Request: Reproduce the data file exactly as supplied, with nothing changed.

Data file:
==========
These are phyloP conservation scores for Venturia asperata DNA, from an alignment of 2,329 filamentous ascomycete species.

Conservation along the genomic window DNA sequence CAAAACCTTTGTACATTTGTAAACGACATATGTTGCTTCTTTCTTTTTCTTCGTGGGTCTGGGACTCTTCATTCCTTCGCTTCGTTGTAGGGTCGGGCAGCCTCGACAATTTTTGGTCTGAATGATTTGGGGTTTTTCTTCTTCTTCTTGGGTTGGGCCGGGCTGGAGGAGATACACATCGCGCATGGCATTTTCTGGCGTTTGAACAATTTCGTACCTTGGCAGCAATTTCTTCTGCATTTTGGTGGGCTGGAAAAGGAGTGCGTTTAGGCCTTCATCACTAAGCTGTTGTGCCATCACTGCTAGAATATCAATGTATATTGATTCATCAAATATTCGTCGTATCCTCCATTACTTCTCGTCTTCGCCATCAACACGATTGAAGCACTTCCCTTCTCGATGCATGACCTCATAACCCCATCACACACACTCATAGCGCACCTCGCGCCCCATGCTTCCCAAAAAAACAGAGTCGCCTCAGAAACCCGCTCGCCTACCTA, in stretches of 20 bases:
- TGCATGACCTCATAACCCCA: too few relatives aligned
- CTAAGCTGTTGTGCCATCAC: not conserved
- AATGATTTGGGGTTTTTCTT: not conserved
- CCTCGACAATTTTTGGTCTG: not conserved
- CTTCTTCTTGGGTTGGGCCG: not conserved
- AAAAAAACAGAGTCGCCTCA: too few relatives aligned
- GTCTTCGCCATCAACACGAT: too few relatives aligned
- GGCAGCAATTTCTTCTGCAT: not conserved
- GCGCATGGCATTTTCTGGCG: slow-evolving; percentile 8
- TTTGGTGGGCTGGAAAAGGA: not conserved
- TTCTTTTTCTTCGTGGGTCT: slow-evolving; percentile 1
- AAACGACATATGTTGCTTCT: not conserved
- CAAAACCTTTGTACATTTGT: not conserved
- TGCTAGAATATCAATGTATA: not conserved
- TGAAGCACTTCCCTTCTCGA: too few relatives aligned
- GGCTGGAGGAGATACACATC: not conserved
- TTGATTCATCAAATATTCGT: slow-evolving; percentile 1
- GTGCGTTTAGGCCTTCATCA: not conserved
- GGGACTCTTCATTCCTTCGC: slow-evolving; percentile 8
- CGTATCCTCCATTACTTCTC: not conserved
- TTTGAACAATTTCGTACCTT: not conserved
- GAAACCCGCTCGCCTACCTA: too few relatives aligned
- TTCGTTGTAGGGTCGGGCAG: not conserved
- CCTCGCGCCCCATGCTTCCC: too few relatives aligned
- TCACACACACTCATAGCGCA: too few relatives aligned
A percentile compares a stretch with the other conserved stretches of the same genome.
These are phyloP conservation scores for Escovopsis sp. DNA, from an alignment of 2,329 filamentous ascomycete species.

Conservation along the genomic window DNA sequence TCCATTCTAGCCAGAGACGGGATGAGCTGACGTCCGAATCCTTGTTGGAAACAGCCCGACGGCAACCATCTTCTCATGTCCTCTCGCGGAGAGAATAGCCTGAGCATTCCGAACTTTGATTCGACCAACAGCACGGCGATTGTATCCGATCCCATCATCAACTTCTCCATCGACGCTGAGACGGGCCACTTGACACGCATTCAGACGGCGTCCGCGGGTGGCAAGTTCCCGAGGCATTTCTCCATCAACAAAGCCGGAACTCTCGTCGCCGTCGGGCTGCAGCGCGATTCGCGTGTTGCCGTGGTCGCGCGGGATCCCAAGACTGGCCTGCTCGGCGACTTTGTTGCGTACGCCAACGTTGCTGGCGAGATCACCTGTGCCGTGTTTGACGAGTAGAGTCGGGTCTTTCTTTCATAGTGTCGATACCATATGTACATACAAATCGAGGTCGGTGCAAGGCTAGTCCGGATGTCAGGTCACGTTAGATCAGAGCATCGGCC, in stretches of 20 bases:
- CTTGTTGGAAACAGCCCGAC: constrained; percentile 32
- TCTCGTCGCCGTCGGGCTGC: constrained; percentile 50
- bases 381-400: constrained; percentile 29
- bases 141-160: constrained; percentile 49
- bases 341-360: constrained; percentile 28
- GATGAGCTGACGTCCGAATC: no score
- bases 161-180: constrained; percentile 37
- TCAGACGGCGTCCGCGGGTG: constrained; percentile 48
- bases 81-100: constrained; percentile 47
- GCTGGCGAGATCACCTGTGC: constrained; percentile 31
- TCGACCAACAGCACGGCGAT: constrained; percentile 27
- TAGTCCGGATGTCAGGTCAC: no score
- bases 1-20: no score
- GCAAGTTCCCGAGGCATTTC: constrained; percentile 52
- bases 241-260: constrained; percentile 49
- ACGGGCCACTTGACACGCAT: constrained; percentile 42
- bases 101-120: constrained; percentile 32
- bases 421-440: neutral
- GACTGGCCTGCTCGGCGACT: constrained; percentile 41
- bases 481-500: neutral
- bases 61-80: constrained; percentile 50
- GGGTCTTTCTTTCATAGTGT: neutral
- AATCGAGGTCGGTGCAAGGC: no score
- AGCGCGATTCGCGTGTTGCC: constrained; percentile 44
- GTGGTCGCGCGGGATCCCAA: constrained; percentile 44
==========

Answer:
These are phyloP conservation scores for Venturia asperata DNA, from an alignment of 2,329 filamentous ascomycete species.

Conservation along the genomic window DNA sequence CAAAACCTTTGTACATTTGTAAACGACATATGTTGCTTCTTTCTTTTTCTTCGTGGGTCTGGGACTCTTCATTCCTTCGCTTCGTTGTAGGGTCGGGCAGCCTCGACAATTTTTGGTCTGAATGATTTGGGGTTTTTCTTCTTCTTCTTGGGTTGGGCCGGGCTGGAGGAGATACACATCGCGCATGGCATTTTCTGGCGTTTGAACAATTTCGTACCTTGGCAGCAATTTCTTCTGCATTTTGGTGGGCTGGAAAAGGAGTGCGTTTAGGCCTTCATCACTAAGCTGTTGTGCCATCACTGCTAGAATATCAATGTATATTGATTCATCAAATATTCGTCGTATCCTCCATTACTTCTCGTCTTCGCCATCAACACGATTGAAGCACTTCCCTTCTCGATGCATGACCTCATAACCCCATCACACACACTCATAGCGCACCTCGCGCCCCATGCTTCCCAAAAAAACAGAGTCGCCTCAGAAACCCGCTCGCCTACCTA, in stretches of 20 bases:
- TGCATGACCTCATAACCCCA: too few relatives aligned
- CTAAGCTGTTGTGCCATCAC: not conserved
- AATGATTTGGGGTTTTTCTT: not conserved
- CCTCGACAATTTTTGGTCTG: not conserved
- CTTCTTCTTGGGTTGGGCCG: not conserved
- AAAAAAACAGAGTCGCCTCA: too few relatives aligned
- GTCTTCGCCATCAACACGAT: too few relatives aligned
- GGCAGCAATTTCTTCTGCAT: not conserved
- GCGCATGGCATTTTCTGGCG: slow-evolving; percentile 8
- TTTGGTGGGCTGGAAAAGGA: not conserved
- TTCTTTTTCTTCGTGGGTCT: slow-evolving; percentile 1
- AAACGACATATGTTGCTTCT: not conserved
- CAAAACCTTTGTACATTTGT: not conserved
- TGCTAGAATATCAATGTATA: not conserved
- TGAAGCACTTCCCTTCTCGA: too few relatives aligned
- GGCTGGAGGAGATACACATC: not conserved
- TTGATTCATCAAATATTCGT: slow-evolving; percentile 1
- GTGCGTTTAGGCCTTCATCA: not conserved
- GGGACTCTTCATTCCTTCGC: slow-evolving; percentile 8
- CGTATCCTCCATTACTTCTC: not conserved
- TTTGAACAATTTCGTACCTT: not conserved
- GAAACCCGCTCGCCTACCTA: too few relatives aligned
- TTCGTTGTAGGGTCGGGCAG: not conserved
- CCTCGCGCCCCATGCTTCCC: too few relatives aligned
- TCACACACACTCATAGCGCA: too few relatives aligned
A percentile compares a stretch with the other conserved stretches of the same genome.
These are phyloP conservation scores for Escovopsis sp. DNA, from an alignment of 2,329 filamentous ascomycete species.

Conservation along the genomic window DNA sequence TCCATTCTAGCCAGAGACGGGATGAGCTGACGTCCGAATCCTTGTTGGAAACAGCCCGACGGCAACCATCTTCTCATGTCCTCTCGCGGAGAGAATAGCCTGAGCATTCCGAACTTTGATTCGACCAACAGCACGGCGATTGTATCCGATCCCATCATCAACTTCTCCATCGACGCTGAGACGGGCCACTTGACACGCATTCAGACGGCGTCCGCGGGTGGCAAGTTCCCGAGGCATTTCTCCATCAACAAAGCCGGAACTCTCGTCGCCGTCGGGCTGCAGCGCGATTCGCGTGTTGCCGTGGTCGCGCGGGATCCCAAGACTGGCCTGCTCGGCGACTTTGTTGCGTACGCCAACGTTGCTGGCGAGATCACCTGTGCCGTGTTTGACGAGTAGAGTCGGGTCTTTCTTTCATAGTGTCGATACCATATGTACATACAAATCGAGGTCGGTGCAAGGCTAGTCCGGATGTCAGGTCACGTTAGATCAGAGCATCGGCC, in stretches of 20 bases:
- CTTGTTGGAAACAGCCCGAC: constrained; percentile 32
- TCTCGTCGCCGTCGGGCTGC: constrained; percentile 50
- bases 381-400: constrained; percentile 29
- bases 141-160: constrained; percentile 49
- bases 341-360: constrained; percentile 28
- GATGAGCTGACGTCCGAATC: no score
- bases 161-180: constrained; percentile 37
- TCAGACGGCGTCCGCGGGTG: constrained; percentile 48
- bases 81-100: constrained; percentile 47
- GCTGGCGAGATCACCTGTGC: constrained; percentile 31
- TCGACCAACAGCACGGCGAT: constrained; percentile 27
- TAGTCCGGATGTCAGGTCAC: no score
- bases 1-20: no score
- GCAAGTTCCCGAGGCATTTC: constrained; percentile 52
- bases 241-260: constrained; percentile 49
- ACGGGCCACTTGACACGCAT: constrained; percentile 42
- bases 101-120: constrained; percentile 32
- bases 421-440: neutral
- GACTGGCCTGCTCGGCGACT: constrained; percentile 41
- bases 481-500: neutral
- bases 61-80: constrained; percentile 50
- GGGTCTTTCTTTCATAGTGT: neutral
- AATCGAGGTCGGTGCAAGGC: no score
- AGCGCGATTCGCGTGTTGCC: constrained; percentile 44
- GTGGTCGCGCGGGATCCCAA: constrained; percentile 44